Ben & Jerry’s Free Cone Day (also known as Americans Getting Fatter Day) is upon us. Generally, I try to stay as far away from the Free Cone Day as I possibly can.
For one thing, I hate waiting in line. Especially not for a $2.50 ice cream cone that’s only going to make my cholesterol continue its slow creep towards the top of the charts.
Secondly, I hate being sticky. ‘Nuf said.
And finally, I am a curmudgeon and don’t like fun things.
However, this year’s Free Cone Day in Burlington at the Church Street Scoop Shop was different. Sure, the line still stretched all the way down to Outdoor Gear Exchange. And, yes, people still acted like Ben & Jerry’s was giving away a free car. But this Free Cone Day featured an appearance by Olympic snowboarder, native Vermonter and all around swell gal Hannah Teter.
You know what sucks more than riding a chair lift by yourself? Riding a chair lift with four foul-mouthed, flatulent ‘tweens who want nothing more than for you to take your pathetic ass and hurl it to the snowy depth below. But this is my life. Or at least my life for the next two weeks, until I wrap up my 20/20 Challenge. Yes, I’m nearly finished. Thank the sweet bearded Lord in heaven for that.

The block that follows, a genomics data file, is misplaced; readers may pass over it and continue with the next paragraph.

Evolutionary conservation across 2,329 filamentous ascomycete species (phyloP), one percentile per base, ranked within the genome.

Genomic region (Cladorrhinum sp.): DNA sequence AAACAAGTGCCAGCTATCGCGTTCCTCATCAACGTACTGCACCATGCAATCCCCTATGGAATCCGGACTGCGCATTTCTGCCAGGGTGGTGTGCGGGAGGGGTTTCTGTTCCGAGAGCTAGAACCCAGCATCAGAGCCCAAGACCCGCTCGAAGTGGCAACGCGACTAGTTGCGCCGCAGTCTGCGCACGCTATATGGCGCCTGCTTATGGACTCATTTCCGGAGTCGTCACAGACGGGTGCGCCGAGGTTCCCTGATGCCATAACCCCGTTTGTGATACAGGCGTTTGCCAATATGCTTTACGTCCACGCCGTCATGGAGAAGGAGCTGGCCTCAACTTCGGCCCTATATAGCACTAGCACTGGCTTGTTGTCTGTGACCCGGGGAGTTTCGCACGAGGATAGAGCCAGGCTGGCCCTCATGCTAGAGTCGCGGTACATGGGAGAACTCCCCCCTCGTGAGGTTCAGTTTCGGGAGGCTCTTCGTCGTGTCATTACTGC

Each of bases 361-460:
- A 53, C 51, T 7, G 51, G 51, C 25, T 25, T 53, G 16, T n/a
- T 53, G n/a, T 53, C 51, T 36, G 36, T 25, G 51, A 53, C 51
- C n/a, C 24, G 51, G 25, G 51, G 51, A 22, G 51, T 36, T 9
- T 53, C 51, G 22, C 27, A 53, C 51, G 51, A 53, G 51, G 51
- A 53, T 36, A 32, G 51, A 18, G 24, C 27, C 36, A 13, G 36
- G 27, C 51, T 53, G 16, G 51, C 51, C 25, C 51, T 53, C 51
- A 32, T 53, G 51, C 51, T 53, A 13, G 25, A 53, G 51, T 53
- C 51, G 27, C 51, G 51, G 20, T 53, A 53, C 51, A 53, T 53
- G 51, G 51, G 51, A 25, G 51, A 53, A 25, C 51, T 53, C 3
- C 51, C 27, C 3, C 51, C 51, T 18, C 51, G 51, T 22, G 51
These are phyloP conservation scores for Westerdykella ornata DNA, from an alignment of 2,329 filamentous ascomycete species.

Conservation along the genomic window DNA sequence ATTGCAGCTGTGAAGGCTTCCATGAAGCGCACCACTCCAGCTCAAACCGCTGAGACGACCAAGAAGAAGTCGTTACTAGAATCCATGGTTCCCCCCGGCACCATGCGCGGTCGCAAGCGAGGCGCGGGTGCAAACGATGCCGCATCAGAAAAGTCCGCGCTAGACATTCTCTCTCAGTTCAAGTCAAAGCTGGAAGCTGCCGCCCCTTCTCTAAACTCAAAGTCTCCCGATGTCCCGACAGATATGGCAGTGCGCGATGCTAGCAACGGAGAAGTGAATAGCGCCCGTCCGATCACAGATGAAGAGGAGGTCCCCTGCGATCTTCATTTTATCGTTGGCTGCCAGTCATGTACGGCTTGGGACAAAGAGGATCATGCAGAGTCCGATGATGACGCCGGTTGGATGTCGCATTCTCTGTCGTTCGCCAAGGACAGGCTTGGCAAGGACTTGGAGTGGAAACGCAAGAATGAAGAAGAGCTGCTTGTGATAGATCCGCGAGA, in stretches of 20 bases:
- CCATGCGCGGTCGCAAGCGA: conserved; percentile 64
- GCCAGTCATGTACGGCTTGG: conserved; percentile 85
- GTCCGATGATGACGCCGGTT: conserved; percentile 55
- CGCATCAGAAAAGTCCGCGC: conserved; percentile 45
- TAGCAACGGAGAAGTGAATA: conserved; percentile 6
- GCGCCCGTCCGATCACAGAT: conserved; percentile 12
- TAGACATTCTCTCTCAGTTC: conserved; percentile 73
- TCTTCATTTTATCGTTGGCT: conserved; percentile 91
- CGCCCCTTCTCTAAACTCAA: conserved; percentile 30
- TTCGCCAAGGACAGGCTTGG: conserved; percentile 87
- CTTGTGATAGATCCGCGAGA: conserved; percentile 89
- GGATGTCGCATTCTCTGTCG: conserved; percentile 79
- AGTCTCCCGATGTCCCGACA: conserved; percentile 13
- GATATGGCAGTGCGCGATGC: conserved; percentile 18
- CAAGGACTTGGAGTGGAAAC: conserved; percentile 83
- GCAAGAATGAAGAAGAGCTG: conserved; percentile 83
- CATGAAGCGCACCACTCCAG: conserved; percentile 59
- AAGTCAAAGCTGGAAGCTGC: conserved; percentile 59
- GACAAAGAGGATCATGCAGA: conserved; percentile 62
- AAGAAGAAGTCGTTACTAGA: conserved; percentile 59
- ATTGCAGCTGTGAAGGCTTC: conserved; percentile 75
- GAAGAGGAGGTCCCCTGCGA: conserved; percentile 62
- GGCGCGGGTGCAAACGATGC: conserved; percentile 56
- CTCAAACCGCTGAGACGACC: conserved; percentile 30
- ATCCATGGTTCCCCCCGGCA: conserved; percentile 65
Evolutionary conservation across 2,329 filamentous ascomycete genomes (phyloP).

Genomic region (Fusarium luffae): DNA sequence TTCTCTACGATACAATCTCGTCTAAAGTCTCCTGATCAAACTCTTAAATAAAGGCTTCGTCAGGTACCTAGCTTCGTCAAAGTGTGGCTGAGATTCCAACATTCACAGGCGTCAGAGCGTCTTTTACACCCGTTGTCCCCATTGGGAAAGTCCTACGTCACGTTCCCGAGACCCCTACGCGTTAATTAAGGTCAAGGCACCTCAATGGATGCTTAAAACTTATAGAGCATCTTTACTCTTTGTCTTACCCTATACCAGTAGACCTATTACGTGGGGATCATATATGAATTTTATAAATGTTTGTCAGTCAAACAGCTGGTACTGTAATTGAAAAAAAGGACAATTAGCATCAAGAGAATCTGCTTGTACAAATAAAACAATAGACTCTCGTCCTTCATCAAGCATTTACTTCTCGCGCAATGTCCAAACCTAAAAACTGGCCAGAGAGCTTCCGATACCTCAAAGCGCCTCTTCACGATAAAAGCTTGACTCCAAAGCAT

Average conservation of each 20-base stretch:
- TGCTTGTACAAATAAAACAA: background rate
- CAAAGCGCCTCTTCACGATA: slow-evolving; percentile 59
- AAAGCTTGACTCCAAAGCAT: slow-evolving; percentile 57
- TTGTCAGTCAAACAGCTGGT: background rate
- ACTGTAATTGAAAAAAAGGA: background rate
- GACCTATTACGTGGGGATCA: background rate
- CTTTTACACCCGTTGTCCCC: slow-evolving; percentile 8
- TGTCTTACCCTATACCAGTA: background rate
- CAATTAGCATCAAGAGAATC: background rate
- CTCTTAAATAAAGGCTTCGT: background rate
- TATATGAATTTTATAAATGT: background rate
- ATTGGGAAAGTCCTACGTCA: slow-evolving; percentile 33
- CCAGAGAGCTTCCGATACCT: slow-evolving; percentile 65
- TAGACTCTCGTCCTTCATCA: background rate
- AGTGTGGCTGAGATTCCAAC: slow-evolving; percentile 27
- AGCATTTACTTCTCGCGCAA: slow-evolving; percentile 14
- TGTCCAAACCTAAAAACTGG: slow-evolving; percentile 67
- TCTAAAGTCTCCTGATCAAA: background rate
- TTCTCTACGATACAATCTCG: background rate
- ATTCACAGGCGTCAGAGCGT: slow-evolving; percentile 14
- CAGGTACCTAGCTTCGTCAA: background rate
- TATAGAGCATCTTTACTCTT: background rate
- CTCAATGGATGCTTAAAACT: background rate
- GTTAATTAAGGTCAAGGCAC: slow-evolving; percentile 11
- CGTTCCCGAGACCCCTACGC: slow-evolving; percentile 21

Throughout this project, I’d had to deal with a number of hiccups — broken bindings, no one to ride with, scheduling snags, ski areas that were closed, ski areas that are now private and won’t let me in. But none was more aggravating than my recent oversight at Stratton.
Here’s a little trivia question for you fine folk: How many ski resorts are in our little nation of Vermont?
If you answered “What’s skiing?” or “Where is Vermont?,” feel free to stop reading pronto-like. If your answer “Twenty, you dingleberry. Like, duh.” I’d say we have a winner! Come and claim your prizes — a handful of my business cards and some of the lesser tchotchkes that populate my desk.
That’s right, friends. There are 20 alpine ski areas in Vermont and with a little luck and a lot of snow, I’m going to snowboard at all of them this year. Like in one season. (Ok, before all the Mad River folks get their ski bibs in a twist, I know I can’t ride at your mountain. But don’t worry — I learned how to ski over sick sheets of ice years ago at Hidden Valley Resort in Western Pennsylvania, so I can schuss with the best of them.)
Yay for snow and silly challenges and dumb stickers on helmets!
Forget getting a season pass at Sugarbush or Jay Peak. That’s so borrrr-ring. You ride the same trails over and over again, or in my case, you tumble down the same trails again and again. I’m all about mixing it up a bit. Variety is the spice of life or some pap like that.